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Sports Then and Now



How to Clean up Old Baseball Equipment 1

Posted on August 31, 2017 by Martin Banks

Sometimes, the new baseball season demands new equipment. If your favorite pair of cleats is separating from their hardened soles, for example, it’s time to trade them in. However, lots of the equipment we put aside as worn out actually has life left in it.

As companies look for cheaper ways to manufacture gear, consumers can be forced to deal with what is ultimately a lower-quality product, and who wants to spend more money on new equipment when you can get more use out of pieces you’ve already paid for? Instead, why not breathe some new life into that old mitt or bat?

Reconditioning Your Mitt

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A good baseball or softball glove can last decades, but you’ve got to take care of it properly. Some newer gloves are made of synthetics, which are softer when new but break down more quickly than their natural counterpart, leather. A leather glove requires care, or it will dry out.

When you pull an old leather glove out of storage, it will probably be dry and stiff. A good cleaning and some leather conditioner go a long way toward restoring its supple feel. Wipe the glove down with a damp cloth, and if it’s stained or dirty use rubbing alcohol to remove discoloration. If mold or mildew have grown on it, use a rag soaked in vinegar.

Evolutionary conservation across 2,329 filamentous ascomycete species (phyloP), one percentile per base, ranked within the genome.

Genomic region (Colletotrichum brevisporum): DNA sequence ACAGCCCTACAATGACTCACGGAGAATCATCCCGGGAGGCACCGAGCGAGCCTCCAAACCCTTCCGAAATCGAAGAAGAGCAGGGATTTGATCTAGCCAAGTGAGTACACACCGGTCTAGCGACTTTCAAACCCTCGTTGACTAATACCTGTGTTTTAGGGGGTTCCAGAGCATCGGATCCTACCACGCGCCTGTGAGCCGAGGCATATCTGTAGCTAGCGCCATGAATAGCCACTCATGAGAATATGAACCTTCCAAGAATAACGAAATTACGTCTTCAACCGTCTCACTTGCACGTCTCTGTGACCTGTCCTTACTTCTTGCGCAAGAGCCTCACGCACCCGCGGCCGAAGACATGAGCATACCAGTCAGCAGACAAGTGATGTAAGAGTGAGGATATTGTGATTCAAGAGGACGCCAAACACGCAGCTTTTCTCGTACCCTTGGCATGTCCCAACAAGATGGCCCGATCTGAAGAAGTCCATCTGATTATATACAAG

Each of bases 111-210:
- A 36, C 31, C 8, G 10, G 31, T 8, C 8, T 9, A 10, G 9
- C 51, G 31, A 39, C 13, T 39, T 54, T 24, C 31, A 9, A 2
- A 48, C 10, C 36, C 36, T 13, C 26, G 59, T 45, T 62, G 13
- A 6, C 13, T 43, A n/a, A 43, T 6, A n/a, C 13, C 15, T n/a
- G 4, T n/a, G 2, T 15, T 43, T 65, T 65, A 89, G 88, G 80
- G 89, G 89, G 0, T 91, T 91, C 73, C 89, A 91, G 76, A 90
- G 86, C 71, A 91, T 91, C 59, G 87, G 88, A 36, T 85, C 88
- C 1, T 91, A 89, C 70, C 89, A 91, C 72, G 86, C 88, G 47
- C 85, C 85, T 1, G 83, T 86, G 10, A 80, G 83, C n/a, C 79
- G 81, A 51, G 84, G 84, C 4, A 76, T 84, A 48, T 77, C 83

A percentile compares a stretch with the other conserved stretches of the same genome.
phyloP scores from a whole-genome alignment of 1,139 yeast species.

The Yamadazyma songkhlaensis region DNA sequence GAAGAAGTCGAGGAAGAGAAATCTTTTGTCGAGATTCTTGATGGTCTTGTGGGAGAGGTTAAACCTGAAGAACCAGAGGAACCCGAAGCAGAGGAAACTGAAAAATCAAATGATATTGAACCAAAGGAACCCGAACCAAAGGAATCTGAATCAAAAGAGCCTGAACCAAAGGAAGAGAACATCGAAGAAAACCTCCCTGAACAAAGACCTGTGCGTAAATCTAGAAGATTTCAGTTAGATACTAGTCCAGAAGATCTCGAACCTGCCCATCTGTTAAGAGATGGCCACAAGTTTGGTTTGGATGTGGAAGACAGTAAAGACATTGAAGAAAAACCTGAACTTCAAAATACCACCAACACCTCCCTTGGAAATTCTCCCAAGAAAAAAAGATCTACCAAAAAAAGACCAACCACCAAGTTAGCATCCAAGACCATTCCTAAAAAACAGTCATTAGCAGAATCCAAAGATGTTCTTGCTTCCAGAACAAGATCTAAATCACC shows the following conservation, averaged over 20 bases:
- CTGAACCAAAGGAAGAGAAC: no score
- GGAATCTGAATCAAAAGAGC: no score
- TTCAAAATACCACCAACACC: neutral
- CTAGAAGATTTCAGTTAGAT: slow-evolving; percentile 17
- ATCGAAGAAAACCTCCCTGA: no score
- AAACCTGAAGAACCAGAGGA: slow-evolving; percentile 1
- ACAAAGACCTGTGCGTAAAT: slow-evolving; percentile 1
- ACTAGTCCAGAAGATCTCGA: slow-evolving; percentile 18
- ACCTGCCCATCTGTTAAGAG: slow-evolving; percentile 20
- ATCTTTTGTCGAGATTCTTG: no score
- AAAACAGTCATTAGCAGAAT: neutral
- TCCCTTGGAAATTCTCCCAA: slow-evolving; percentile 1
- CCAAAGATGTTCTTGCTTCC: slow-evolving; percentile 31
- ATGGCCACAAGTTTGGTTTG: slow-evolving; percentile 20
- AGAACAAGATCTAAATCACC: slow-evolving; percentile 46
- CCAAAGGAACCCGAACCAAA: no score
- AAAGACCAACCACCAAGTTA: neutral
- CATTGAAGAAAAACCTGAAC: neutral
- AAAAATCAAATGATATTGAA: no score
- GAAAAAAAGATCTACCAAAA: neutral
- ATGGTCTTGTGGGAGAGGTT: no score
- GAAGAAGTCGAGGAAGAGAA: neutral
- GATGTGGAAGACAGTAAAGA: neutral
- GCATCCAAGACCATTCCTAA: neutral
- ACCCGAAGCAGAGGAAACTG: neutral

Next, select a conditioning agent. Since so many things are made of leather, you’ve got your choice between old-school options like saddle soap or more recent synthetic conditioners. Use a damp rag and work the conditioner into the glove. Read the rest of this entry →

  • Vintage Athlete of the Month

    • Hall of Famer Tony Oliva
      July 17, 2022 | 2:15 pm
      Tony Oliva

      After waiting for 45 years after his retirement, the Sports Then and Now Vintage Athlete of the Month is finally taking his rightful place as a member of the Baseball Hall of Fame.

      Before injuries cut short his Hall of Fame worthy career, Tony Oliva was one of the best hitters in baseball and combined with Hall of Famers Rod Carew and Harmen Killebrew to make the Minnesota Twins a perennial American League contender during the late 1960s.

      Discovered on the baseball fields of Cuba by a Minnesota Twin scout, Oliva came to the United States in 1961 and within three years the American League Rookie of the Year. There have been many great MLB players from Cuba, including a new generation of stars today, but it is hard to argue that there has been a better player from the island in MLB than Oliva.

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